This is just pure racism, expressed in racist language. And the imagery is offensive and wrong. As Tony Greenstein showed in his article, the CDU had its share of former Nazis amongst its members. And incidentally, so was the Freie Demokraten, the German equivalent of the Liberal party. Back in the 1980s there was a massive scandal when it was revealed that neo-Nazis had all been infiltrating them. Even the odd member of the SPD has been outed as a former member of the Nazi party. But that doesn’t mean that the CDU, or any of the other German democratic parties are really Nazi, simply because they’re German. I think Merkel herself is genuinely anti-racist, and tried to demonstrate how far her country had moved from the stereotype left over from the Third Reich when she invited the million or so Syrian and North African refugees to settle in the Bundesrepublik. It backfired badly on her, as people, not just in Germany, were afraid their countries were going to be swamped by further Islamic migrants and the wave of 200 or so rapes by a minority of them provoked an vile islamophobic reaction. But Merkel herself, and her people, aren’t Nazis and aren’t engaged in some diabolical plot to dominate Europe by stealth. As I’ve blogged about endlessly, ad nauseam.

Mike’s article cites the comments from three continental papers, who I believe have rightly assessed the situation and BoJob’s shenanigans with the EU. They differ in that some of them think the Blonde Beast is aiming for a no-deal Brexit, or that, denied that, he wants a Brexit extension. But whatever the outcome, he wants most of all to blame it on the EU. Those nasty foreigners are responsible! He and the Tory press are trying to present it as though Boris and the Tories have done everything they can to secure a deal, and it’s all due to those horrible, intransigent foreigners, and particularly the Germans, that they haven’t. Thus they’re seeking to work up nationalist sentiments so that they’re voted back in with a massive majority, having seen their lead in the polls.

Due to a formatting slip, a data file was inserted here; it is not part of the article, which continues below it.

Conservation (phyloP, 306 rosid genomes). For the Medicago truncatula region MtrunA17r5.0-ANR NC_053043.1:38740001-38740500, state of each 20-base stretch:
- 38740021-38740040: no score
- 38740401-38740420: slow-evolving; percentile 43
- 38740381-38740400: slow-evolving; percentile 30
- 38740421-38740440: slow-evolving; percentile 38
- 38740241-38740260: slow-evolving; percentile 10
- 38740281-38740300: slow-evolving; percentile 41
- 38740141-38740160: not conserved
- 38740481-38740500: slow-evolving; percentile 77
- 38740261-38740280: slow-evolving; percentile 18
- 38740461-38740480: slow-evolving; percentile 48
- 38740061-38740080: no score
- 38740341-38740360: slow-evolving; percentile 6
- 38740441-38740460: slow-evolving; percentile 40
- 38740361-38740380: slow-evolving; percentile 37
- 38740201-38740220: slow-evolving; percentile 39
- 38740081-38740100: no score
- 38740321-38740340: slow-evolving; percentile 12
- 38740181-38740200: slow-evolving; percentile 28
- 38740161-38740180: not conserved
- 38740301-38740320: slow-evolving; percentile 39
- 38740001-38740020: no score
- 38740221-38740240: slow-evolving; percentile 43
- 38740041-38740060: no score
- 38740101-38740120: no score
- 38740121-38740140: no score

I can well believe it. It’s what they’ve always done.

I remember how the Tories became the Patriotic Party under Thatcher in the 1980s. Thatcher stood for Britain, and anyone, who opposed her and the Tories more widely was definitely not One Of Us. They were some kind of traitor. The Labour party was full of Commies and IRA sympathisers, as well as evil gays determined to corrupt our youth in schools. Thatcher represented Britain’s warrior heritage and island independence. She constantly and consciously harked back to Winston Churchill. Their wretched 1987 general election video showed Spitfires zooming about the skies in what Alan Coren drily called ‘the Royal Conservative Airforce’. Over the top of this an excited male voice declaimed ‘We were born free. It’s our fundamental right’. Actually, the quote comes from Rousseau’s Social Contract, and is ‘Man was born free, but everywhere he is in chains’. Which is a far better description of the free trade, low tax world Thatcher wanted to introduce and her destruction of workers’ rights and the welfare state. Thatcher was our bulwark against domestic terrorism and the IRA at home – even though she was secretly negotiating with them – and the Communists and Eurofederalists of the EU abroad.

The Tories continually used the imagery and memories of the Second World War and the Empire to drum up support.

It’s a crude, nationalistic view of British imperial history. The idea that somehow we stood alone against Hitler during the Second World War is a myth, but one that all too many of us buy into. We survived and were victorious because we had the support of our empire. We were fed, and our armies staffed, by the colonies, including those in the Caribbean, Africa and India. If it hadn’t been for them and the Americans, we would have fallen as well.